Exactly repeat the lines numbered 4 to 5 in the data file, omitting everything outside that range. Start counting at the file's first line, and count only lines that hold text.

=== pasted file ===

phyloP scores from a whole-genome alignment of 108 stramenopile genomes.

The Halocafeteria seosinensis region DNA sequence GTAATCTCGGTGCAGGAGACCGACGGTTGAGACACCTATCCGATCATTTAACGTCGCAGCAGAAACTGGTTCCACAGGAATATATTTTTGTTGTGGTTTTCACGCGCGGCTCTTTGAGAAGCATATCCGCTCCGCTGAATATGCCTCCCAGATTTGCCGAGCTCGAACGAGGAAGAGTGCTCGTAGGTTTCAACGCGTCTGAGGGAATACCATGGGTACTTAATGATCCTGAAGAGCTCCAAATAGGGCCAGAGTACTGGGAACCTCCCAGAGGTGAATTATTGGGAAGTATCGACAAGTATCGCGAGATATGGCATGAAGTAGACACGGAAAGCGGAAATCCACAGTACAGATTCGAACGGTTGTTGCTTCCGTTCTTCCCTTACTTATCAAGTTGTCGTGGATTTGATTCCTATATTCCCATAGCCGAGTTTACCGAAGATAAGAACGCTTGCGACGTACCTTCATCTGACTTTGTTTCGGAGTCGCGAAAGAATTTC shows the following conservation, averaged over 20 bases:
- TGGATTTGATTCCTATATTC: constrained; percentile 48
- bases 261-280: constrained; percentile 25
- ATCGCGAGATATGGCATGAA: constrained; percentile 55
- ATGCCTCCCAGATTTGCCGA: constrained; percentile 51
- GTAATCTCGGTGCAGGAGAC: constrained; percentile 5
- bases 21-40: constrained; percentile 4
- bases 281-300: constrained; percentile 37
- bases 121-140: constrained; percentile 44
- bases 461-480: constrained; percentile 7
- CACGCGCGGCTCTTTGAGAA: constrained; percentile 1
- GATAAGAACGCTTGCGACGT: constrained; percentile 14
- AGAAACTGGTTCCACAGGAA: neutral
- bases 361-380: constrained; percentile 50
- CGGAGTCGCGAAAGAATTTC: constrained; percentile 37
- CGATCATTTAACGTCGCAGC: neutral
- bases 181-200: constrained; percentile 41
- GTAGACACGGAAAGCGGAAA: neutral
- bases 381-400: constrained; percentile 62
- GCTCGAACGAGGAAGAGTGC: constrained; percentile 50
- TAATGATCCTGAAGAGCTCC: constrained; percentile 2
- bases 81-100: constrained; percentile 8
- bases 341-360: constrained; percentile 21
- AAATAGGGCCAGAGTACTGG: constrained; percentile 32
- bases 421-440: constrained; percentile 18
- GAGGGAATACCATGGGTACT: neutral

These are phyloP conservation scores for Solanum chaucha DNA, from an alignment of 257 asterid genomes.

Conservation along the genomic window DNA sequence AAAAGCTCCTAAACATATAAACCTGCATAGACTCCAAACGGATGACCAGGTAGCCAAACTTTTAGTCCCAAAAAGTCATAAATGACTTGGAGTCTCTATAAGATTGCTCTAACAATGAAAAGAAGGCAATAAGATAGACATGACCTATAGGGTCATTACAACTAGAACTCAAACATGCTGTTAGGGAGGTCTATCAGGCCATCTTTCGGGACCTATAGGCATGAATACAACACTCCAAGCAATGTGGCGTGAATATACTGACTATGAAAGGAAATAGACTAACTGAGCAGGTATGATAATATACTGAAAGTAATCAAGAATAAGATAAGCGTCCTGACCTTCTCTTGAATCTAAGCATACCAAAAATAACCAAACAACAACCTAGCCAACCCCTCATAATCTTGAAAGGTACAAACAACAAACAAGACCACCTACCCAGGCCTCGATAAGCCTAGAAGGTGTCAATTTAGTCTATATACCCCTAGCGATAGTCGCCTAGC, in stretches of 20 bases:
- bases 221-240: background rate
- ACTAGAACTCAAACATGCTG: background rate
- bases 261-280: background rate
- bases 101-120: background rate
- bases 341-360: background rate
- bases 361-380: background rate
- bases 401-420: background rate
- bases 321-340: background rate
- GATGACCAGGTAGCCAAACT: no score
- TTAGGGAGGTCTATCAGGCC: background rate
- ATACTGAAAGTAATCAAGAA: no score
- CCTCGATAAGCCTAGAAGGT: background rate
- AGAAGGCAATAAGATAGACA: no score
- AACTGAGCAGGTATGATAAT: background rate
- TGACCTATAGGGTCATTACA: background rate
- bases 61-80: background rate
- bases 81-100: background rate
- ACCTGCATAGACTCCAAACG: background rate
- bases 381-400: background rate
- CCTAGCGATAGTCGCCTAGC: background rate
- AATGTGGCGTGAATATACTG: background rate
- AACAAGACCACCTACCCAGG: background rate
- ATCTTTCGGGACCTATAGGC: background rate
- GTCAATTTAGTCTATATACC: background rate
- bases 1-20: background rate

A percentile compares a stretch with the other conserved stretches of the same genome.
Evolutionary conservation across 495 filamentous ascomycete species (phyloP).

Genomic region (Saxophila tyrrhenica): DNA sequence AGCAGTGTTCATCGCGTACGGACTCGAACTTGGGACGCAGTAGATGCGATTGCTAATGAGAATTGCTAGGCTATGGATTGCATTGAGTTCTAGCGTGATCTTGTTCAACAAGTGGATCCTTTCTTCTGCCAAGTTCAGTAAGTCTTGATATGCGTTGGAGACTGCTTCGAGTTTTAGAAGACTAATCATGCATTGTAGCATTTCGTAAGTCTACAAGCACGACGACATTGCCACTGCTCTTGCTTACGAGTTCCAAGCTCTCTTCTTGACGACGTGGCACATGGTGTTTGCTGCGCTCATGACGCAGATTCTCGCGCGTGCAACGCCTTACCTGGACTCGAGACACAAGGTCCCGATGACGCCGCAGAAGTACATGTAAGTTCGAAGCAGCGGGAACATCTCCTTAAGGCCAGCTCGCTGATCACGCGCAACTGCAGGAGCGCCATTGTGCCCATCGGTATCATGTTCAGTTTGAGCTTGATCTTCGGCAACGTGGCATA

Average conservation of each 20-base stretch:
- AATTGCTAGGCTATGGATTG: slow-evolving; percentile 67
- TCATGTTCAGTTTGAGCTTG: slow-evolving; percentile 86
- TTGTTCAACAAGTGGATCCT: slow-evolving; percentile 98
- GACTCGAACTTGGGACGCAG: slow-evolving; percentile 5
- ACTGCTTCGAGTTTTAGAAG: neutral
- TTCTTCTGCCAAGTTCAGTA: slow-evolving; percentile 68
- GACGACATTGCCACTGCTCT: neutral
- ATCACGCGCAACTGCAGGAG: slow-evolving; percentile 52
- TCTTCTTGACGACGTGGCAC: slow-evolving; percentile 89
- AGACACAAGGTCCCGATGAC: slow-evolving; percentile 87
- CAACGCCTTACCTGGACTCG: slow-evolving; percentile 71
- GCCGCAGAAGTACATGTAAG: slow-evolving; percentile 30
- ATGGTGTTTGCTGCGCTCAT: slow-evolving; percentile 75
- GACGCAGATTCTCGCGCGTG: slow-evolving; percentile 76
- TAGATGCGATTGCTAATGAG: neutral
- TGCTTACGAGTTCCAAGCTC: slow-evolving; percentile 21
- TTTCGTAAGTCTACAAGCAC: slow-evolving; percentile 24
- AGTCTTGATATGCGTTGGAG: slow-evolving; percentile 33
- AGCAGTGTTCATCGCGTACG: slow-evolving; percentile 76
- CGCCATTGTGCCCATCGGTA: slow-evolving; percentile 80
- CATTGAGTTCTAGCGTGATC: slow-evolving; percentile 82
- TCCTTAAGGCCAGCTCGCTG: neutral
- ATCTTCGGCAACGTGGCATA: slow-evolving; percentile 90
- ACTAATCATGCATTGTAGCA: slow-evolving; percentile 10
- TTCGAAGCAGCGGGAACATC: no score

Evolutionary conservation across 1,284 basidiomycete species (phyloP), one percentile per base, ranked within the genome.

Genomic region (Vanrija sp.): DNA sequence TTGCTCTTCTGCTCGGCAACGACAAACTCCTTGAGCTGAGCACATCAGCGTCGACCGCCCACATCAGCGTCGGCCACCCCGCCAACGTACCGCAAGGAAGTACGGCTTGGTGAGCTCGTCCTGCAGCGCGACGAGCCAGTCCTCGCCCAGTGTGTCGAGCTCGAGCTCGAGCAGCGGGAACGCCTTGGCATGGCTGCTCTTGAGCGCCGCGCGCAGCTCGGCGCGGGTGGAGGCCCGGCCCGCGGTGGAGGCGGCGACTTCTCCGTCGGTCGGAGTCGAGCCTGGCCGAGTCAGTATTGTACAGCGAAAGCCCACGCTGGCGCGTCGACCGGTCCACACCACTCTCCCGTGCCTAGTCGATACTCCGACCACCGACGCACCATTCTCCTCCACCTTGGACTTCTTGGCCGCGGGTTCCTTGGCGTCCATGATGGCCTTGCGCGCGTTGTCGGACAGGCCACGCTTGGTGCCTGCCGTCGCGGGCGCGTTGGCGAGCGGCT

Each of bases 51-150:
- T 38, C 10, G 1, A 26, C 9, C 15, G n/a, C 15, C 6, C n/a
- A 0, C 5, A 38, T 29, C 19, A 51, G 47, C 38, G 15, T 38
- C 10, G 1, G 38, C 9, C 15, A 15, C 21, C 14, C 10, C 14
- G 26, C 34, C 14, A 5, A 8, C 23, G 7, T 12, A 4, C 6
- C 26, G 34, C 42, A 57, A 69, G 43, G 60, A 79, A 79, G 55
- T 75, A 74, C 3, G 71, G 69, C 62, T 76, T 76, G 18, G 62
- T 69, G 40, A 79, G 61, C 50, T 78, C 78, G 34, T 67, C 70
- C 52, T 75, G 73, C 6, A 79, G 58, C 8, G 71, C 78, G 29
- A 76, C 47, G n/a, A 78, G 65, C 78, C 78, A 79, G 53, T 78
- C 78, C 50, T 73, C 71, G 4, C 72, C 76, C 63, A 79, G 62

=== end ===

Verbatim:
- bases 261-280: constrained; percentile 25
- ATCGCGAGATATGGCATGAA: constrained; percentile 55